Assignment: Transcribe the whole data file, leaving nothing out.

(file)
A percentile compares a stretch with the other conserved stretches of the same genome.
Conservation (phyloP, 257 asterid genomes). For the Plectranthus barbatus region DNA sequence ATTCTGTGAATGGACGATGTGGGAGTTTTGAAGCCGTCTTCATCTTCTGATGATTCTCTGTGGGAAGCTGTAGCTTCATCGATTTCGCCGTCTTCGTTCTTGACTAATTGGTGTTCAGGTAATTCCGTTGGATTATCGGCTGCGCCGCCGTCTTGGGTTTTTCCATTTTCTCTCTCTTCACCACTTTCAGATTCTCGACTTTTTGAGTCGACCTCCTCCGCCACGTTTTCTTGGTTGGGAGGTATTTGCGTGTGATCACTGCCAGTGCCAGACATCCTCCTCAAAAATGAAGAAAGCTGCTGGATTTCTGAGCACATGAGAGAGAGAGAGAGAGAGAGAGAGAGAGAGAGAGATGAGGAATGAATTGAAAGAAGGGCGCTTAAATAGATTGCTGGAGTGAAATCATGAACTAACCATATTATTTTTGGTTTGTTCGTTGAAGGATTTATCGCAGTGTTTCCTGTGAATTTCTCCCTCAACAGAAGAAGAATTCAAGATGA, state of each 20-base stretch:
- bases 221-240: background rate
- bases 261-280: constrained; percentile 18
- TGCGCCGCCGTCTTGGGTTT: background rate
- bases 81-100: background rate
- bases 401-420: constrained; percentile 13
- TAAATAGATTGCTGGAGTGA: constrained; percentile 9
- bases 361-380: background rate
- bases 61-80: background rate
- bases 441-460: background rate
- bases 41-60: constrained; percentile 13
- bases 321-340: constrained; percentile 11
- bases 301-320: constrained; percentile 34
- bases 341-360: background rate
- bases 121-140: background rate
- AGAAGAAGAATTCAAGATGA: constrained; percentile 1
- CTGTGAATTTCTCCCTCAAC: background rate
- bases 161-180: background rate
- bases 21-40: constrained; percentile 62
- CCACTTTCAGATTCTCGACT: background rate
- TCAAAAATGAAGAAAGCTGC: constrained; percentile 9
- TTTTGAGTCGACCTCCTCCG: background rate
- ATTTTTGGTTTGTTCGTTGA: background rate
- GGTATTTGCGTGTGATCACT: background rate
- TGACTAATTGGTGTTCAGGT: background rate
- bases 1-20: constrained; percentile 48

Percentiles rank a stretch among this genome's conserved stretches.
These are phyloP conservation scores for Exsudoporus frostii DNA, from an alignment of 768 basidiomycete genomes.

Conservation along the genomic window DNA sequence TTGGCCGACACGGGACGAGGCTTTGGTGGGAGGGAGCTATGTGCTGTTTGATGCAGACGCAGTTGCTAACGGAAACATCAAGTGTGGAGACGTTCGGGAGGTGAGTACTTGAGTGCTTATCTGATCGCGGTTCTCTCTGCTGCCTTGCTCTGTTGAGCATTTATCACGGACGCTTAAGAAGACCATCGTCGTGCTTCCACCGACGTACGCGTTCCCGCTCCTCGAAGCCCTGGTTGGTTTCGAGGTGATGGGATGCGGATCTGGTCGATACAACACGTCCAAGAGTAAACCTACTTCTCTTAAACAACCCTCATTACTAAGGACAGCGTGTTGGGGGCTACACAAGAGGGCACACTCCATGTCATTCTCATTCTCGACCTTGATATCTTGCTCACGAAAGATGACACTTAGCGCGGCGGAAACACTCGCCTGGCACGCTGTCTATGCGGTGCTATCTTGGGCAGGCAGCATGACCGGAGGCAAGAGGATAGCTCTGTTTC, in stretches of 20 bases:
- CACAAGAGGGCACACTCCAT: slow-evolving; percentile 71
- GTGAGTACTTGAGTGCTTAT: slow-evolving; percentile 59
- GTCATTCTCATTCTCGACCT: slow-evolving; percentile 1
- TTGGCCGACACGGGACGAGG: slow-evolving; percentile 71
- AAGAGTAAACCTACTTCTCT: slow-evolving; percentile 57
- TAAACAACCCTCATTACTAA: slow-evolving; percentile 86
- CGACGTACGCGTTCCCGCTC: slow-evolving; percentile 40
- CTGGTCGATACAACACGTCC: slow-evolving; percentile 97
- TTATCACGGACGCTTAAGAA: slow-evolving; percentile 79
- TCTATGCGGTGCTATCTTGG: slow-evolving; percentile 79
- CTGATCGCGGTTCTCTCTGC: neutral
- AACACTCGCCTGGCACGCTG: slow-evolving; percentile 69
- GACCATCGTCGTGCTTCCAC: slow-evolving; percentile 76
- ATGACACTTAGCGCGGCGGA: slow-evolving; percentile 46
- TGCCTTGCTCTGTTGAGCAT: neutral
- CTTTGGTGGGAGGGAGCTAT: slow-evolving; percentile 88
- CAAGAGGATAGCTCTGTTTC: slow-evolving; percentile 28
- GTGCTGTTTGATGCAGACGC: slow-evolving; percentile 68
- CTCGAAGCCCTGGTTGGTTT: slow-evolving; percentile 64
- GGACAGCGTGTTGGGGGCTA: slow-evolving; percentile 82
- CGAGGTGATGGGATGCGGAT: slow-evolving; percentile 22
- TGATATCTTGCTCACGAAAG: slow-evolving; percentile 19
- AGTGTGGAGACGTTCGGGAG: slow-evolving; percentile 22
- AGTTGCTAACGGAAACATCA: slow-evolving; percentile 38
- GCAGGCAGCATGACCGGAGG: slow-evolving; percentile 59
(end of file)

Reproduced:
A percentile compares a stretch with the other conserved stretches of the same genome.
Conservation (phyloP, 257 asterid genomes). For the Plectranthus barbatus region DNA sequence ATTCTGTGAATGGACGATGTGGGAGTTTTGAAGCCGTCTTCATCTTCTGATGATTCTCTGTGGGAAGCTGTAGCTTCATCGATTTCGCCGTCTTCGTTCTTGACTAATTGGTGTTCAGGTAATTCCGTTGGATTATCGGCTGCGCCGCCGTCTTGGGTTTTTCCATTTTCTCTCTCTTCACCACTTTCAGATTCTCGACTTTTTGAGTCGACCTCCTCCGCCACGTTTTCTTGGTTGGGAGGTATTTGCGTGTGATCACTGCCAGTGCCAGACATCCTCCTCAAAAATGAAGAAAGCTGCTGGATTTCTGAGCACATGAGAGAGAGAGAGAGAGAGAGAGAGAGAGAGAGAGATGAGGAATGAATTGAAAGAAGGGCGCTTAAATAGATTGCTGGAGTGAAATCATGAACTAACCATATTATTTTTGGTTTGTTCGTTGAAGGATTTATCGCAGTGTTTCCTGTGAATTTCTCCCTCAACAGAAGAAGAATTCAAGATGA, state of each 20-base stretch:
- bases 221-240: background rate
- bases 261-280: constrained; percentile 18
- TGCGCCGCCGTCTTGGGTTT: background rate
- bases 81-100: background rate
- bases 401-420: constrained; percentile 13
- TAAATAGATTGCTGGAGTGA: constrained; percentile 9
- bases 361-380: background rate
- bases 61-80: background rate
- bases 441-460: background rate
- bases 41-60: constrained; percentile 13
- bases 321-340: constrained; percentile 11
- bases 301-320: constrained; percentile 34
- bases 341-360: background rate
- bases 121-140: background rate
- AGAAGAAGAATTCAAGATGA: constrained; percentile 1
- CTGTGAATTTCTCCCTCAAC: background rate
- bases 161-180: background rate
- bases 21-40: constrained; percentile 62
- CCACTTTCAGATTCTCGACT: background rate
- TCAAAAATGAAGAAAGCTGC: constrained; percentile 9
- TTTTGAGTCGACCTCCTCCG: background rate
- ATTTTTGGTTTGTTCGTTGA: background rate
- GGTATTTGCGTGTGATCACT: background rate
- TGACTAATTGGTGTTCAGGT: background rate
- bases 1-20: constrained; percentile 48

Percentiles rank a stretch among this genome's conserved stretches.
These are phyloP conservation scores for Exsudoporus frostii DNA, from an alignment of 768 basidiomycete genomes.

Conservation along the genomic window DNA sequence TTGGCCGACACGGGACGAGGCTTTGGTGGGAGGGAGCTATGTGCTGTTTGATGCAGACGCAGTTGCTAACGGAAACATCAAGTGTGGAGACGTTCGGGAGGTGAGTACTTGAGTGCTTATCTGATCGCGGTTCTCTCTGCTGCCTTGCTCTGTTGAGCATTTATCACGGACGCTTAAGAAGACCATCGTCGTGCTTCCACCGACGTACGCGTTCCCGCTCCTCGAAGCCCTGGTTGGTTTCGAGGTGATGGGATGCGGATCTGGTCGATACAACACGTCCAAGAGTAAACCTACTTCTCTTAAACAACCCTCATTACTAAGGACAGCGTGTTGGGGGCTACACAAGAGGGCACACTCCATGTCATTCTCATTCTCGACCTTGATATCTTGCTCACGAAAGATGACACTTAGCGCGGCGGAAACACTCGCCTGGCACGCTGTCTATGCGGTGCTATCTTGGGCAGGCAGCATGACCGGAGGCAAGAGGATAGCTCTGTTTC, in stretches of 20 bases:
- CACAAGAGGGCACACTCCAT: slow-evolving; percentile 71
- GTGAGTACTTGAGTGCTTAT: slow-evolving; percentile 59
- GTCATTCTCATTCTCGACCT: slow-evolving; percentile 1
- TTGGCCGACACGGGACGAGG: slow-evolving; percentile 71
- AAGAGTAAACCTACTTCTCT: slow-evolving; percentile 57
- TAAACAACCCTCATTACTAA: slow-evolving; percentile 86
- CGACGTACGCGTTCCCGCTC: slow-evolving; percentile 40
- CTGGTCGATACAACACGTCC: slow-evolving; percentile 97
- TTATCACGGACGCTTAAGAA: slow-evolving; percentile 79
- TCTATGCGGTGCTATCTTGG: slow-evolving; percentile 79
- CTGATCGCGGTTCTCTCTGC: neutral
- AACACTCGCCTGGCACGCTG: slow-evolving; percentile 69
- GACCATCGTCGTGCTTCCAC: slow-evolving; percentile 76
- ATGACACTTAGCGCGGCGGA: slow-evolving; percentile 46
- TGCCTTGCTCTGTTGAGCAT: neutral
- CTTTGGTGGGAGGGAGCTAT: slow-evolving; percentile 88
- CAAGAGGATAGCTCTGTTTC: slow-evolving; percentile 28
- GTGCTGTTTGATGCAGACGC: slow-evolving; percentile 68
- CTCGAAGCCCTGGTTGGTTT: slow-evolving; percentile 64
- GGACAGCGTGTTGGGGGCTA: slow-evolving; percentile 82
- CGAGGTGATGGGATGCGGAT: slow-evolving; percentile 22
- TGATATCTTGCTCACGAAAG: slow-evolving; percentile 19
- AGTGTGGAGACGTTCGGGAG: slow-evolving; percentile 22
- AGTTGCTAACGGAAACATCA: slow-evolving; percentile 38
- GCAGGCAGCATGACCGGAGG: slow-evolving; percentile 59